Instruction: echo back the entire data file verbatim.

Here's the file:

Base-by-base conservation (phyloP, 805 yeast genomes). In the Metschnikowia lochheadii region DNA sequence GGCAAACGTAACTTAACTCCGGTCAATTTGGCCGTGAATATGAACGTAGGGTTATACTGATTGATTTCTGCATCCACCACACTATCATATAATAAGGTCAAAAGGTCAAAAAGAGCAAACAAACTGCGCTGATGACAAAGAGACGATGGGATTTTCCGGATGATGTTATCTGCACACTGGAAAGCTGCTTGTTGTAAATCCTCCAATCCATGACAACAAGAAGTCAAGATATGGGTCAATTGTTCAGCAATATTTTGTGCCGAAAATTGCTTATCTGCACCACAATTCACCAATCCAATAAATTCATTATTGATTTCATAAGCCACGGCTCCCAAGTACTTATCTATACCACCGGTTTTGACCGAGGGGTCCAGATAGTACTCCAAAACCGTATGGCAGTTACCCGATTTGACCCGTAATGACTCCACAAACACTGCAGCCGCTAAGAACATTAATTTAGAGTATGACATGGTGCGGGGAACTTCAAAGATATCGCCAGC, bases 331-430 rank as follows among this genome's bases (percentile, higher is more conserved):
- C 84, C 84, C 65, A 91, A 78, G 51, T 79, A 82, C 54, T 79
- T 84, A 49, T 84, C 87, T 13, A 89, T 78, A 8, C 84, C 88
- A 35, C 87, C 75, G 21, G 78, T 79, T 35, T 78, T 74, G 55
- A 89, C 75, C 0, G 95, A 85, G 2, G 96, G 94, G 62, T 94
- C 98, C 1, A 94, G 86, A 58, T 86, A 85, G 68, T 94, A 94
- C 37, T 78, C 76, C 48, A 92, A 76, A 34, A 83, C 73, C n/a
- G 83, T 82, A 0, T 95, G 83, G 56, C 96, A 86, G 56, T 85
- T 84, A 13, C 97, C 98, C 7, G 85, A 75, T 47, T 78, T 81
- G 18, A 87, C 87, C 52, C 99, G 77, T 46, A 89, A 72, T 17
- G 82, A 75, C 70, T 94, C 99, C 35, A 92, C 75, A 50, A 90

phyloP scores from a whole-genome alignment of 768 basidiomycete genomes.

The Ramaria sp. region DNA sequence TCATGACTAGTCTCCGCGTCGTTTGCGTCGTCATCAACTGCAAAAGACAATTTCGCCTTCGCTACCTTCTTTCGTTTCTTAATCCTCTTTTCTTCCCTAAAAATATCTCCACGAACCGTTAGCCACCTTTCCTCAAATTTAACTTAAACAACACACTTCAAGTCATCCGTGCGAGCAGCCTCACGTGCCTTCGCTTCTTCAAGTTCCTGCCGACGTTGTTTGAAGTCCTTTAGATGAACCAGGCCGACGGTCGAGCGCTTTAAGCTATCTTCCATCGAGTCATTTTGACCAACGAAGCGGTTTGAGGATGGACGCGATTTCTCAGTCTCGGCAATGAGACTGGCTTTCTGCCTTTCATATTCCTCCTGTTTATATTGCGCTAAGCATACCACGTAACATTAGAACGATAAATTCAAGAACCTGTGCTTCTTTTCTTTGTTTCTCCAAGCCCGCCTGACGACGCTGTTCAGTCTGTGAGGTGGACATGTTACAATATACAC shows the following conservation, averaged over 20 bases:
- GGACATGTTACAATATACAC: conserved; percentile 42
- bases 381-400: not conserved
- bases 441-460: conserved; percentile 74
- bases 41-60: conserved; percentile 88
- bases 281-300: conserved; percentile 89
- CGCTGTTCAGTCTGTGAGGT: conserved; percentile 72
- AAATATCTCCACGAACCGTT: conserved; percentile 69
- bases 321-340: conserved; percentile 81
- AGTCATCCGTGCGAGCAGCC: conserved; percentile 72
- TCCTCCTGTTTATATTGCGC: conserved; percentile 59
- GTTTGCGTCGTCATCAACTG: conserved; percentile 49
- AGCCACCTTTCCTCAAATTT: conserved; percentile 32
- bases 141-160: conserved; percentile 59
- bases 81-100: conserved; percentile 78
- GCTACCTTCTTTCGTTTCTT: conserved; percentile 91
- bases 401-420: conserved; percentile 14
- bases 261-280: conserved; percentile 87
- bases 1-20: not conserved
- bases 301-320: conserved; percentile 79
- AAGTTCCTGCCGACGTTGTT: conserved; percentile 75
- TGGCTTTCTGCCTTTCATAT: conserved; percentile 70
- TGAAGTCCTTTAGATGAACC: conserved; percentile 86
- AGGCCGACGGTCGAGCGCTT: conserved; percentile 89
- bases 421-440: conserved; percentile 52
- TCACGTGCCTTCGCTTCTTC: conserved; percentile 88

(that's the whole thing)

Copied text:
Base-by-base conservation (phyloP, 805 yeast genomes). In the Metschnikowia lochheadii region DNA sequence GGCAAACGTAACTTAACTCCGGTCAATTTGGCCGTGAATATGAACGTAGGGTTATACTGATTGATTTCTGCATCCACCACACTATCATATAATAAGGTCAAAAGGTCAAAAAGAGCAAACAAACTGCGCTGATGACAAAGAGACGATGGGATTTTCCGGATGATGTTATCTGCACACTGGAAAGCTGCTTGTTGTAAATCCTCCAATCCATGACAACAAGAAGTCAAGATATGGGTCAATTGTTCAGCAATATTTTGTGCCGAAAATTGCTTATCTGCACCACAATTCACCAATCCAATAAATTCATTATTGATTTCATAAGCCACGGCTCCCAAGTACTTATCTATACCACCGGTTTTGACCGAGGGGTCCAGATAGTACTCCAAAACCGTATGGCAGTTACCCGATTTGACCCGTAATGACTCCACAAACACTGCAGCCGCTAAGAACATTAATTTAGAGTATGACATGGTGCGGGGAACTTCAAAGATATCGCCAGC, bases 331-430 rank as follows among this genome's bases (percentile, higher is more conserved):
- C 84, C 84, C 65, A 91, A 78, G 51, T 79, A 82, C 54, T 79
- T 84, A 49, T 84, C 87, T 13, A 89, T 78, A 8, C 84, C 88
- A 35, C 87, C 75, G 21, G 78, T 79, T 35, T 78, T 74, G 55
- A 89, C 75, C 0, G 95, A 85, G 2, G 96, G 94, G 62, T 94
- C 98, C 1, A 94, G 86, A 58, T 86, A 85, G 68, T 94, A 94
- C 37, T 78, C 76, C 48, A 92, A 76, A 34, A 83, C 73, C n/a
- G 83, T 82, A 0, T 95, G 83, G 56, C 96, A 86, G 56, T 85
- T 84, A 13, C 97, C 98, C 7, G 85, A 75, T 47, T 78, T 81
- G 18, A 87, C 87, C 52, C 99, G 77, T 46, A 89, A 72, T 17
- G 82, A 75, C 70, T 94, C 99, C 35, A 92, C 75, A 50, A 90

phyloP scores from a whole-genome alignment of 768 basidiomycete genomes.

The Ramaria sp. region DNA sequence TCATGACTAGTCTCCGCGTCGTTTGCGTCGTCATCAACTGCAAAAGACAATTTCGCCTTCGCTACCTTCTTTCGTTTCTTAATCCTCTTTTCTTCCCTAAAAATATCTCCACGAACCGTTAGCCACCTTTCCTCAAATTTAACTTAAACAACACACTTCAAGTCATCCGTGCGAGCAGCCTCACGTGCCTTCGCTTCTTCAAGTTCCTGCCGACGTTGTTTGAAGTCCTTTAGATGAACCAGGCCGACGGTCGAGCGCTTTAAGCTATCTTCCATCGAGTCATTTTGACCAACGAAGCGGTTTGAGGATGGACGCGATTTCTCAGTCTCGGCAATGAGACTGGCTTTCTGCCTTTCATATTCCTCCTGTTTATATTGCGCTAAGCATACCACGTAACATTAGAACGATAAATTCAAGAACCTGTGCTTCTTTTCTTTGTTTCTCCAAGCCCGCCTGACGACGCTGTTCAGTCTGTGAGGTGGACATGTTACAATATACAC shows the following conservation, averaged over 20 bases:
- GGACATGTTACAATATACAC: conserved; percentile 42
- bases 381-400: not conserved
- bases 441-460: conserved; percentile 74
- bases 41-60: conserved; percentile 88
- bases 281-300: conserved; percentile 89
- CGCTGTTCAGTCTGTGAGGT: conserved; percentile 72
- AAATATCTCCACGAACCGTT: conserved; percentile 69
- bases 321-340: conserved; percentile 81
- AGTCATCCGTGCGAGCAGCC: conserved; percentile 72
- TCCTCCTGTTTATATTGCGC: conserved; percentile 59
- GTTTGCGTCGTCATCAACTG: conserved; percentile 49
- AGCCACCTTTCCTCAAATTT: conserved; percentile 32
- bases 141-160: conserved; percentile 59
- bases 81-100: conserved; percentile 78
- GCTACCTTCTTTCGTTTCTT: conserved; percentile 91
- bases 401-420: conserved; percentile 14
- bases 261-280: conserved; percentile 87
- bases 1-20: not conserved
- bases 301-320: conserved; percentile 79
- AAGTTCCTGCCGACGTTGTT: conserved; percentile 75
- TGGCTTTCTGCCTTTCATAT: conserved; percentile 70
- TGAAGTCCTTTAGATGAACC: conserved; percentile 86
- AGGCCGACGGTCGAGCGCTT: conserved; percentile 89
- bases 421-440: conserved; percentile 52
- TCACGTGCCTTCGCTTCTTC: conserved; percentile 88